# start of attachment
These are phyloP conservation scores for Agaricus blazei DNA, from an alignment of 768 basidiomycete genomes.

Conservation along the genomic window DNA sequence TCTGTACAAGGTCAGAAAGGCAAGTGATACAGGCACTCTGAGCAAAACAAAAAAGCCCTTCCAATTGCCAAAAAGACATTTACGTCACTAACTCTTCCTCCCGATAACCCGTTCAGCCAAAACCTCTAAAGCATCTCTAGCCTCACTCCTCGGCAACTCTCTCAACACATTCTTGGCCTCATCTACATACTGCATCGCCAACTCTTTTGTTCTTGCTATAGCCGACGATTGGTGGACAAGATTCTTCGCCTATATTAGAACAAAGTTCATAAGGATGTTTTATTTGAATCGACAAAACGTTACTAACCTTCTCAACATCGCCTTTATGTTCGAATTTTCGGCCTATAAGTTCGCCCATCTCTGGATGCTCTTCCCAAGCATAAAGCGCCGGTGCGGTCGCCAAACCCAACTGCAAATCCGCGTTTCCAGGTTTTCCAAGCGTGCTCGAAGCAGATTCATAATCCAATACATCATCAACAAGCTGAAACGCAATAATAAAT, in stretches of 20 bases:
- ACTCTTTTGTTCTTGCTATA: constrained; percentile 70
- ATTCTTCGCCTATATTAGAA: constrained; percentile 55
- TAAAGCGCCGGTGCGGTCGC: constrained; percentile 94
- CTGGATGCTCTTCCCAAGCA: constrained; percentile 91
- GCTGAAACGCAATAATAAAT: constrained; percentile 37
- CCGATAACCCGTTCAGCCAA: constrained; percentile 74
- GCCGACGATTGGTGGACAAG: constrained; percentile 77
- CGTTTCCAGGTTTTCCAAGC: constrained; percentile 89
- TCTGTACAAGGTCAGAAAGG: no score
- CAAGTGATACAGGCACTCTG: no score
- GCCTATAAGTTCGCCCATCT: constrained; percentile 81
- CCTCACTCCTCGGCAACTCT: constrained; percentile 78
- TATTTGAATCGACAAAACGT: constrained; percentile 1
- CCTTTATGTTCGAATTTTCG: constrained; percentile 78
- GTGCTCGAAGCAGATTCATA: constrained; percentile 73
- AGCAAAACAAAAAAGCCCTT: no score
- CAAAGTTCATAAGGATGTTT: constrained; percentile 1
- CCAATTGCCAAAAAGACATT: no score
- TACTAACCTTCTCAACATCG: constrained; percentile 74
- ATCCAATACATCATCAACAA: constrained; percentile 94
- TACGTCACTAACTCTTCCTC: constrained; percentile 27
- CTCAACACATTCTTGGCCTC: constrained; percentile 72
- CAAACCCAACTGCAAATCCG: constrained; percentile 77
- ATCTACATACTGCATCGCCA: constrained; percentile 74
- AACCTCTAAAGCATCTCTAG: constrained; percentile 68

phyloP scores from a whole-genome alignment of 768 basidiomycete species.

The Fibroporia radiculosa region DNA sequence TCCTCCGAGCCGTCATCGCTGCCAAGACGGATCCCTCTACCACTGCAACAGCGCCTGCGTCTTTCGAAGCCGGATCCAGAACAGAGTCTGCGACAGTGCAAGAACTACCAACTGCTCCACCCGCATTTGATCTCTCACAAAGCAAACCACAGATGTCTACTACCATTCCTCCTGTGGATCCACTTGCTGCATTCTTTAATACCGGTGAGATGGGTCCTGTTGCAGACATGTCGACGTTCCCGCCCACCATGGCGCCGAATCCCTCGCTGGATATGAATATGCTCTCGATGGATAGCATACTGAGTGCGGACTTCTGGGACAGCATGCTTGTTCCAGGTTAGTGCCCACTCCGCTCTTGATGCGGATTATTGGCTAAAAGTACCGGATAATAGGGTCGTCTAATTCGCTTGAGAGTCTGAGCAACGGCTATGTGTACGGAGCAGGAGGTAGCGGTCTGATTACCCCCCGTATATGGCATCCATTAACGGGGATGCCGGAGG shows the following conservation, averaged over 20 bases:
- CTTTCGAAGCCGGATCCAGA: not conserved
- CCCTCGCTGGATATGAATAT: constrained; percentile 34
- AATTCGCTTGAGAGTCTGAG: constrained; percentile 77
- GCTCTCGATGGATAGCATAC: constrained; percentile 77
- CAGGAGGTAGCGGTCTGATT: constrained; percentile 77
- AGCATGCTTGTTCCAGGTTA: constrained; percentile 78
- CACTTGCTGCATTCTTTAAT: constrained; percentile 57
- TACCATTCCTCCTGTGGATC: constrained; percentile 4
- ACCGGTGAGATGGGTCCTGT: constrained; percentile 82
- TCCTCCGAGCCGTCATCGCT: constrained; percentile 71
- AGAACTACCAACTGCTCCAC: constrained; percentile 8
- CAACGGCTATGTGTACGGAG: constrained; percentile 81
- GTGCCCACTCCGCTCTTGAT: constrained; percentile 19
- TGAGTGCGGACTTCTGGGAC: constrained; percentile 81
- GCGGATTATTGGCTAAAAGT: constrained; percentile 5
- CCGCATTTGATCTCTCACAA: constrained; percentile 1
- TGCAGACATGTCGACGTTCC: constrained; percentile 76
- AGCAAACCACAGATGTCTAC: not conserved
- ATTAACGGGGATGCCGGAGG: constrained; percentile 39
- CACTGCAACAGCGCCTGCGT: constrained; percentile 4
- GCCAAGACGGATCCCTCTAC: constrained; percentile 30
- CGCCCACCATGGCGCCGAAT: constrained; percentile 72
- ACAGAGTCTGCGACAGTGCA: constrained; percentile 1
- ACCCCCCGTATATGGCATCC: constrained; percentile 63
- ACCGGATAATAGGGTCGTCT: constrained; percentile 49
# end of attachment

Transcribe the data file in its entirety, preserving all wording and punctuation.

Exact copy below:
These are phyloP conservation scores for Agaricus blazei DNA, from an alignment of 768 basidiomycete genomes.

Conservation along the genomic window DNA sequence TCTGTACAAGGTCAGAAAGGCAAGTGATACAGGCACTCTGAGCAAAACAAAAAAGCCCTTCCAATTGCCAAAAAGACATTTACGTCACTAACTCTTCCTCCCGATAACCCGTTCAGCCAAAACCTCTAAAGCATCTCTAGCCTCACTCCTCGGCAACTCTCTCAACACATTCTTGGCCTCATCTACATACTGCATCGCCAACTCTTTTGTTCTTGCTATAGCCGACGATTGGTGGACAAGATTCTTCGCCTATATTAGAACAAAGTTCATAAGGATGTTTTATTTGAATCGACAAAACGTTACTAACCTTCTCAACATCGCCTTTATGTTCGAATTTTCGGCCTATAAGTTCGCCCATCTCTGGATGCTCTTCCCAAGCATAAAGCGCCGGTGCGGTCGCCAAACCCAACTGCAAATCCGCGTTTCCAGGTTTTCCAAGCGTGCTCGAAGCAGATTCATAATCCAATACATCATCAACAAGCTGAAACGCAATAATAAAT, in stretches of 20 bases:
- ACTCTTTTGTTCTTGCTATA: constrained; percentile 70
- ATTCTTCGCCTATATTAGAA: constrained; percentile 55
- TAAAGCGCCGGTGCGGTCGC: constrained; percentile 94
- CTGGATGCTCTTCCCAAGCA: constrained; percentile 91
- GCTGAAACGCAATAATAAAT: constrained; percentile 37
- CCGATAACCCGTTCAGCCAA: constrained; percentile 74
- GCCGACGATTGGTGGACAAG: constrained; percentile 77
- CGTTTCCAGGTTTTCCAAGC: constrained; percentile 89
- TCTGTACAAGGTCAGAAAGG: no score
- CAAGTGATACAGGCACTCTG: no score
- GCCTATAAGTTCGCCCATCT: constrained; percentile 81
- CCTCACTCCTCGGCAACTCT: constrained; percentile 78
- TATTTGAATCGACAAAACGT: constrained; percentile 1
- CCTTTATGTTCGAATTTTCG: constrained; percentile 78
- GTGCTCGAAGCAGATTCATA: constrained; percentile 73
- AGCAAAACAAAAAAGCCCTT: no score
- CAAAGTTCATAAGGATGTTT: constrained; percentile 1
- CCAATTGCCAAAAAGACATT: no score
- TACTAACCTTCTCAACATCG: constrained; percentile 74
- ATCCAATACATCATCAACAA: constrained; percentile 94
- TACGTCACTAACTCTTCCTC: constrained; percentile 27
- CTCAACACATTCTTGGCCTC: constrained; percentile 72
- CAAACCCAACTGCAAATCCG: constrained; percentile 77
- ATCTACATACTGCATCGCCA: constrained; percentile 74
- AACCTCTAAAGCATCTCTAG: constrained; percentile 68

phyloP scores from a whole-genome alignment of 768 basidiomycete species.

The Fibroporia radiculosa region DNA sequence TCCTCCGAGCCGTCATCGCTGCCAAGACGGATCCCTCTACCACTGCAACAGCGCCTGCGTCTTTCGAAGCCGGATCCAGAACAGAGTCTGCGACAGTGCAAGAACTACCAACTGCTCCACCCGCATTTGATCTCTCACAAAGCAAACCACAGATGTCTACTACCATTCCTCCTGTGGATCCACTTGCTGCATTCTTTAATACCGGTGAGATGGGTCCTGTTGCAGACATGTCGACGTTCCCGCCCACCATGGCGCCGAATCCCTCGCTGGATATGAATATGCTCTCGATGGATAGCATACTGAGTGCGGACTTCTGGGACAGCATGCTTGTTCCAGGTTAGTGCCCACTCCGCTCTTGATGCGGATTATTGGCTAAAAGTACCGGATAATAGGGTCGTCTAATTCGCTTGAGAGTCTGAGCAACGGCTATGTGTACGGAGCAGGAGGTAGCGGTCTGATTACCCCCCGTATATGGCATCCATTAACGGGGATGCCGGAGG shows the following conservation, averaged over 20 bases:
- CTTTCGAAGCCGGATCCAGA: not conserved
- CCCTCGCTGGATATGAATAT: constrained; percentile 34
- AATTCGCTTGAGAGTCTGAG: constrained; percentile 77
- GCTCTCGATGGATAGCATAC: constrained; percentile 77
- CAGGAGGTAGCGGTCTGATT: constrained; percentile 77
- AGCATGCTTGTTCCAGGTTA: constrained; percentile 78
- CACTTGCTGCATTCTTTAAT: constrained; percentile 57
- TACCATTCCTCCTGTGGATC: constrained; percentile 4
- ACCGGTGAGATGGGTCCTGT: constrained; percentile 82
- TCCTCCGAGCCGTCATCGCT: constrained; percentile 71
- AGAACTACCAACTGCTCCAC: constrained; percentile 8
- CAACGGCTATGTGTACGGAG: constrained; percentile 81
- GTGCCCACTCCGCTCTTGAT: constrained; percentile 19
- TGAGTGCGGACTTCTGGGAC: constrained; percentile 81
- GCGGATTATTGGCTAAAAGT: constrained; percentile 5
- CCGCATTTGATCTCTCACAA: constrained; percentile 1
- TGCAGACATGTCGACGTTCC: constrained; percentile 76
- AGCAAACCACAGATGTCTAC: not conserved
- ATTAACGGGGATGCCGGAGG: constrained; percentile 39
- CACTGCAACAGCGCCTGCGT: constrained; percentile 4
- GCCAAGACGGATCCCTCTAC: constrained; percentile 30
- CGCCCACCATGGCGCCGAAT: constrained; percentile 72
- ACAGAGTCTGCGACAGTGCA: constrained; percentile 1
- ACCCCCCGTATATGGCATCC: constrained; percentile 63
- ACCGGATAATAGGGTCGTCT: constrained; percentile 49